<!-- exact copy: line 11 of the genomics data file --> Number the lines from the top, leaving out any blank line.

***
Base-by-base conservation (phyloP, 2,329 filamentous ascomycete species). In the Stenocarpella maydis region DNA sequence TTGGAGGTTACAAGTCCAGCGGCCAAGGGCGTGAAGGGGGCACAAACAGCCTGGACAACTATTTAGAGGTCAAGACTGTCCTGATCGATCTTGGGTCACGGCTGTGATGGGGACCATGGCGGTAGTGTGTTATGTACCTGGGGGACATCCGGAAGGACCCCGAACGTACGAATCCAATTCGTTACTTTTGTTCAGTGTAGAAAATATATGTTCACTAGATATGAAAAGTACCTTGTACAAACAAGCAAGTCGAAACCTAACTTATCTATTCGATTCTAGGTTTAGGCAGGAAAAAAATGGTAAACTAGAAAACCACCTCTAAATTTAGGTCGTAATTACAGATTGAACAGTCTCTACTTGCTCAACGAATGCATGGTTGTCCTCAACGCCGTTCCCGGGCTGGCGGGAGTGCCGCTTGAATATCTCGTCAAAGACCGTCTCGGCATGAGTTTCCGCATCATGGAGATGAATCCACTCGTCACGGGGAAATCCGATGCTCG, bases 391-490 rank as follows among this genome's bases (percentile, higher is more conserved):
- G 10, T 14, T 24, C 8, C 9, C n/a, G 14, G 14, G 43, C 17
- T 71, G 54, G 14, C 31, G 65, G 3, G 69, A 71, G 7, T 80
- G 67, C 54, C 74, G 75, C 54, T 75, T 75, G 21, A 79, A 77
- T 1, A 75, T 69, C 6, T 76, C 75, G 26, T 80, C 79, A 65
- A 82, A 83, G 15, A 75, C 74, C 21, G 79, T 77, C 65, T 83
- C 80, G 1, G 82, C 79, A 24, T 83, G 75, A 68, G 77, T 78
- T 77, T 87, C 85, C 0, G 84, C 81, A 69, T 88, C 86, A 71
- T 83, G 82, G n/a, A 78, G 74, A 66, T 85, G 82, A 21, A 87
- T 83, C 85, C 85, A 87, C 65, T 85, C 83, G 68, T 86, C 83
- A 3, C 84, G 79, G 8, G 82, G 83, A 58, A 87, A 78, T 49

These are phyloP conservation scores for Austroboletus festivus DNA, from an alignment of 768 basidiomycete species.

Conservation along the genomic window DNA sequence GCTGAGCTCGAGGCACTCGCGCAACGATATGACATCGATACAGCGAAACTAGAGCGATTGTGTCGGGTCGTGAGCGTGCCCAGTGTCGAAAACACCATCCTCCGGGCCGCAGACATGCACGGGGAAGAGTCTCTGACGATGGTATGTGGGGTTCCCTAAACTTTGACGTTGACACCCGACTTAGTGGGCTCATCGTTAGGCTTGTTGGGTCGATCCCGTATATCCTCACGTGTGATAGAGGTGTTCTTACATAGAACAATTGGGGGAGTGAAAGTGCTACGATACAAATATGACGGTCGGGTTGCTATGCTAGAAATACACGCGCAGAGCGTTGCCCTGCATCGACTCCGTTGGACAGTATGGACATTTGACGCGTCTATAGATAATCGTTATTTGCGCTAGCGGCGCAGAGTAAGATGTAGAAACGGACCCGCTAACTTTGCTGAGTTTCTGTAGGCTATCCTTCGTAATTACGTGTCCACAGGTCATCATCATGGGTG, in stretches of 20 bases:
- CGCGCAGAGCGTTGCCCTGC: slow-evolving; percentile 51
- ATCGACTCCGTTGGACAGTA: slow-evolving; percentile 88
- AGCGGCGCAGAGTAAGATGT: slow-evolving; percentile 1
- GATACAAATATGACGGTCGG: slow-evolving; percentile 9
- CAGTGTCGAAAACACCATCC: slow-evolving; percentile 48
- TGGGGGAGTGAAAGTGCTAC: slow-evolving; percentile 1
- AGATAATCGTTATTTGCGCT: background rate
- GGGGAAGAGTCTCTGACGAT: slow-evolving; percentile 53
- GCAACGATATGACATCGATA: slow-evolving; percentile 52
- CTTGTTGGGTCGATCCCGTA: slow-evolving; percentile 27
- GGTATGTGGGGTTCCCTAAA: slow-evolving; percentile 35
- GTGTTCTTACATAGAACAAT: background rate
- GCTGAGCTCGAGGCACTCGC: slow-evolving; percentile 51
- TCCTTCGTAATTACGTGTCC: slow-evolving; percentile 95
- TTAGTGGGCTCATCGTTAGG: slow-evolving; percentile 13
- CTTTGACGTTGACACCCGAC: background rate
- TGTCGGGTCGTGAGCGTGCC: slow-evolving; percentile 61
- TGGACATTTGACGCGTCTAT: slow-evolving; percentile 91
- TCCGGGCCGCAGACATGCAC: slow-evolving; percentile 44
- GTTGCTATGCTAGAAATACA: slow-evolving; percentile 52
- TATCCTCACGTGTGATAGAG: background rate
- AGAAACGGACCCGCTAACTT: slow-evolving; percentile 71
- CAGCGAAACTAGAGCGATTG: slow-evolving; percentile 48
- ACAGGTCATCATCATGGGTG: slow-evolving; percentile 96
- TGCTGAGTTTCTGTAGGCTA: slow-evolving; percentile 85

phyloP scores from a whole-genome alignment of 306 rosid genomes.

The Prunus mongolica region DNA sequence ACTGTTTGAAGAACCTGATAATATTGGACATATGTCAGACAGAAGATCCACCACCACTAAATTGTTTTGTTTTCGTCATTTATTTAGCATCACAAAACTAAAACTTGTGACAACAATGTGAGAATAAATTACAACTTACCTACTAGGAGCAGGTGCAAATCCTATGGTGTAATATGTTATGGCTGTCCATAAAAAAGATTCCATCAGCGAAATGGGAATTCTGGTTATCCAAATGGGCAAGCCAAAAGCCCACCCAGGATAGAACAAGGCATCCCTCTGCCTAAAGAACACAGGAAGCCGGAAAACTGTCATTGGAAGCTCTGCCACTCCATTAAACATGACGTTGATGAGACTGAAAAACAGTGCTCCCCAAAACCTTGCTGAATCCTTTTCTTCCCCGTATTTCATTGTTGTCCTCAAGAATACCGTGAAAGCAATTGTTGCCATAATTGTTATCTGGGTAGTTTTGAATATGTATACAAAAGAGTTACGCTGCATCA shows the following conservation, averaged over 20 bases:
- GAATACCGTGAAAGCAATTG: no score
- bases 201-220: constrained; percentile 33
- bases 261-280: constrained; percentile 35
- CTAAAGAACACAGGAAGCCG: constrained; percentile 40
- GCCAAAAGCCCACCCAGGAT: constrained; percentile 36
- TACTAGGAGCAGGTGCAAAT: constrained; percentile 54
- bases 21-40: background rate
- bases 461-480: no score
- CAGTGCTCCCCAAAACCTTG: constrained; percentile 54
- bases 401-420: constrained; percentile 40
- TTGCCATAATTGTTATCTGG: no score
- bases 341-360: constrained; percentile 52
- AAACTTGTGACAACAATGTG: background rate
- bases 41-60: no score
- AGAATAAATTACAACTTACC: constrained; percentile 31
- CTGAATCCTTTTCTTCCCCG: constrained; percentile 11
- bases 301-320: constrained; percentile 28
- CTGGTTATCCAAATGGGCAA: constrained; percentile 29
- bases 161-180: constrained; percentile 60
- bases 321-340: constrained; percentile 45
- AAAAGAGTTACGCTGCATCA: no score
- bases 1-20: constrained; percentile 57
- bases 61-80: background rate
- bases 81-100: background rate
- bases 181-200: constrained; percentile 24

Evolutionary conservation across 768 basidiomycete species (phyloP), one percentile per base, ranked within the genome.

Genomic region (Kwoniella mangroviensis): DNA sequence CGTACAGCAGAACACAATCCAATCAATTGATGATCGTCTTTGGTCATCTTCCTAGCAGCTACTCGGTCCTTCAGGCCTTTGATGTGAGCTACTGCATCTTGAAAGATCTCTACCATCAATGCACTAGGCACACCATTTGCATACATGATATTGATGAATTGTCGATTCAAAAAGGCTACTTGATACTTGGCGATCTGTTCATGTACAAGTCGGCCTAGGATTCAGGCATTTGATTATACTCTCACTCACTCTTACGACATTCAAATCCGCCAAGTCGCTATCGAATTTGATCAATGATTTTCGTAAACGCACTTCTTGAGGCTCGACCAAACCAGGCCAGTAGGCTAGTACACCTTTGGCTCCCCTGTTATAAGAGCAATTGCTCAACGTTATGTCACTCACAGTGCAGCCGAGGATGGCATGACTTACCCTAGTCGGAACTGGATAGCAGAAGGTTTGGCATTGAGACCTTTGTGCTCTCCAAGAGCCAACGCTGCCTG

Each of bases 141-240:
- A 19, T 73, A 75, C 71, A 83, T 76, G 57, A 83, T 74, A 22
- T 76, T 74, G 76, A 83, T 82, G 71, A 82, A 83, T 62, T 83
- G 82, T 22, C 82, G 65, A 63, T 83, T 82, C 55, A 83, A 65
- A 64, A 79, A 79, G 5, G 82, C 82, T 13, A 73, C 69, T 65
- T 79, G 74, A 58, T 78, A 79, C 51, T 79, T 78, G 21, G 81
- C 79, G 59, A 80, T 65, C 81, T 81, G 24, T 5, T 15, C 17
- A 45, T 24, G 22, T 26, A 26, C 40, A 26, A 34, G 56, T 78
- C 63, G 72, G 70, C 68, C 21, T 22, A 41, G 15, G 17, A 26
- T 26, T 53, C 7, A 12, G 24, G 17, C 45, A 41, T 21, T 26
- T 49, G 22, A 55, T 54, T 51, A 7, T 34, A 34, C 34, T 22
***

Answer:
- A 3, C 84, G 79, G 8, G 82, G 83, A 58, A 87, A 78, T 49